In a large bowl, combine sauteed onions and mushrooms, oat/walnut mixture, spinach and spices. Stir well to combine. Lay a piece of plastic wrap or wax paper out on the counter top, shape the burger mixture evenly into a square and cut into 16 even squares. Dampen hands with a little water to prevent sticking – (it’s still going to stick a bit) shape mixture into well formed burger patties. Chill in refrigerator for 30 minutes if you have the time – it will help the burgers stay together.

Line baking sheet with foil and spray lightly with olive oil. Bake burgers in preheated 350 degree oven for 15 minutes, remove from oven carefully turn each burger over and bake an additional 15 minutes. Remove from oven and serve on a whole grain bun, pita bread half or over a bed of salad greens. Top with your favorite burger toppings, ketchup, mustard, lettuce, tomatoes, avocado and onion.

Non-vegan option: add 8 ounces of ground turkey breast meat to the mixture and proceed with recipe instructions.

Notes: This is a great basic recipe that could be adapted to many different flavors, think Southwest with cilantro, cumin & chili powder, or Asian with ginger, red pepper flakes and chopped green onions.

Yield: 16 veggie burgers

Serving Size: 1 veggie burger

*Estimated Nutritional Information (veggie burger only)

Per Serving; 98 Calories, 5.2g Fat, 0 mg Cholesterol, 11.1g Sodium, 147 mg Potassium, 9.5g Carbohydrates, 2g Fiber, 3.4g Protein,WWPP 3

*The nutritional information and WW PP values posted on Nutmeg Notebook are my best estimates based on the brands of products I use and the software programs used to calculate them. If you rely heavily on the nutritional information and WWPP values I encourage you to double check the values given, using the brands of products you use. If you find big differences feel free to email me or leave me a comment letting me know.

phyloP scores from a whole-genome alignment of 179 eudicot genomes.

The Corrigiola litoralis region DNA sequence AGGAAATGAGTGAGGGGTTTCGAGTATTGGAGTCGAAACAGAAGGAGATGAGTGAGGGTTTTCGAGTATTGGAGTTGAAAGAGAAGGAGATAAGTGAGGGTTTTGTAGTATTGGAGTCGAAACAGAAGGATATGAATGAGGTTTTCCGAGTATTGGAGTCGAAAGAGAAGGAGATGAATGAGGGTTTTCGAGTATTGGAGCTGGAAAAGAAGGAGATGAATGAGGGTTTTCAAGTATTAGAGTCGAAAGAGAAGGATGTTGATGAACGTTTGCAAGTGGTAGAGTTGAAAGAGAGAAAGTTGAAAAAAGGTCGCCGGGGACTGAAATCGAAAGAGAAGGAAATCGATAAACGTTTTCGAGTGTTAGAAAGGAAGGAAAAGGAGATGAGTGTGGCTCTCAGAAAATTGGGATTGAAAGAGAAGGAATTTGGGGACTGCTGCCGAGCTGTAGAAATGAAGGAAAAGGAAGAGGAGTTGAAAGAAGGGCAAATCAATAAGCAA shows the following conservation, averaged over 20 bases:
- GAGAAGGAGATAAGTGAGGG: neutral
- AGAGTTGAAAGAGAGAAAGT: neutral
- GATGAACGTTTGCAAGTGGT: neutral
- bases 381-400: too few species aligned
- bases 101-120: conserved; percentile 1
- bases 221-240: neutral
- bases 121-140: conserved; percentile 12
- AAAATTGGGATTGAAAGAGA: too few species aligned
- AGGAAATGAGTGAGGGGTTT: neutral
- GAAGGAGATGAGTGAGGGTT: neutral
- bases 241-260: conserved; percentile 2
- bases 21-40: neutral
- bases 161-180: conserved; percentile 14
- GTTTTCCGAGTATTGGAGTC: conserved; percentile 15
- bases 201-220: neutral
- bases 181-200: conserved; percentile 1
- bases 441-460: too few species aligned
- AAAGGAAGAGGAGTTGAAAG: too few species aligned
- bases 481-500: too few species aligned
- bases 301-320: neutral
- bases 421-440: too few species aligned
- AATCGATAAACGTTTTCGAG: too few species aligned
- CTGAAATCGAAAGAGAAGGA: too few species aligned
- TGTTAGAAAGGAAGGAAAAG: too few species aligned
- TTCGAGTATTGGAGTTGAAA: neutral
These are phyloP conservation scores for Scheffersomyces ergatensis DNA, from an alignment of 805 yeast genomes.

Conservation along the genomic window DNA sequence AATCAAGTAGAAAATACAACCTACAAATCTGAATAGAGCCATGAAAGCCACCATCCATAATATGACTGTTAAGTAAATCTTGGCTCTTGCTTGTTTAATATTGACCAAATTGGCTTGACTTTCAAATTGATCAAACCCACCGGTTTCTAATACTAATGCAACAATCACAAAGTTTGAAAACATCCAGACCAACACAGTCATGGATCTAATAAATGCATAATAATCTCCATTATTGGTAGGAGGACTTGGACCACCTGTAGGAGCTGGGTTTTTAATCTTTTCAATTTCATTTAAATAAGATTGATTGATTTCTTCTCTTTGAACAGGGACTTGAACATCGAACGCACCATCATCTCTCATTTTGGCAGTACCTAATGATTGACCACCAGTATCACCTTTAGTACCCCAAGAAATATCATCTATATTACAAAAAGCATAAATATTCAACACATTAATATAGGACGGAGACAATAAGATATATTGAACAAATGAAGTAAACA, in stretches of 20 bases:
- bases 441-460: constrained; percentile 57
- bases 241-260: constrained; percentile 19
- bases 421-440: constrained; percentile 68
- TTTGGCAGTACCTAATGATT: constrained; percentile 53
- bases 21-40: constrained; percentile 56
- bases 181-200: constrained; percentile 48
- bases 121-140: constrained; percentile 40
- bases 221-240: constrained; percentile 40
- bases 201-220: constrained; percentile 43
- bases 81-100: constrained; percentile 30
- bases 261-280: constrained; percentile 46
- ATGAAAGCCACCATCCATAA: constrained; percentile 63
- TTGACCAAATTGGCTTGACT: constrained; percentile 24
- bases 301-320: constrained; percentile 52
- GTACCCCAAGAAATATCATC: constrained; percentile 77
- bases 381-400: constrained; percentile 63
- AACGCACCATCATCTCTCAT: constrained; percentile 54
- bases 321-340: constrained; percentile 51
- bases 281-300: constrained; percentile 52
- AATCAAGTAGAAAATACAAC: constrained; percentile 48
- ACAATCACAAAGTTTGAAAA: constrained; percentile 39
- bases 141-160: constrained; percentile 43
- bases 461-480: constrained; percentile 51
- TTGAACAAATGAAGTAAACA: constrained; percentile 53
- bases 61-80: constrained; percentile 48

Recipe adapted from Dr Fuhrman’s Super Immunity and Eat For Health books.

Nutmeg Notes

A little overview of our food plan

I highly recommend watching the video Forks Over Knives, it really makes you think about your food plan and how what we eat affects our health. I have seen it twice now and the information is life changing. Knowledge is power.

If you are interested in improving the nutrition of your food plan, want to lose weight in a healthy way, curb food cravings, improve your immune system or move towards a more plant based diet I would suggest reading Dr Fuhrman’s Eat For Health book. In this book he maps out a three level process of improving your health through your diet. It is a very easy plan to follow and less drastic than his food plans outlined in his other books.

It’s not a book about becoming a strict vegetarian instead the focus is on becoming what Dr Fuhrman describes as being a Nutritarian – someone who strives for more micronutrients per calorie in their diet.

Level One includes 4 servings or less per week of animal products.

Level Two includes 3 servings or less per week of animal products.

Level Three includes 2 servings or less per week of animal products.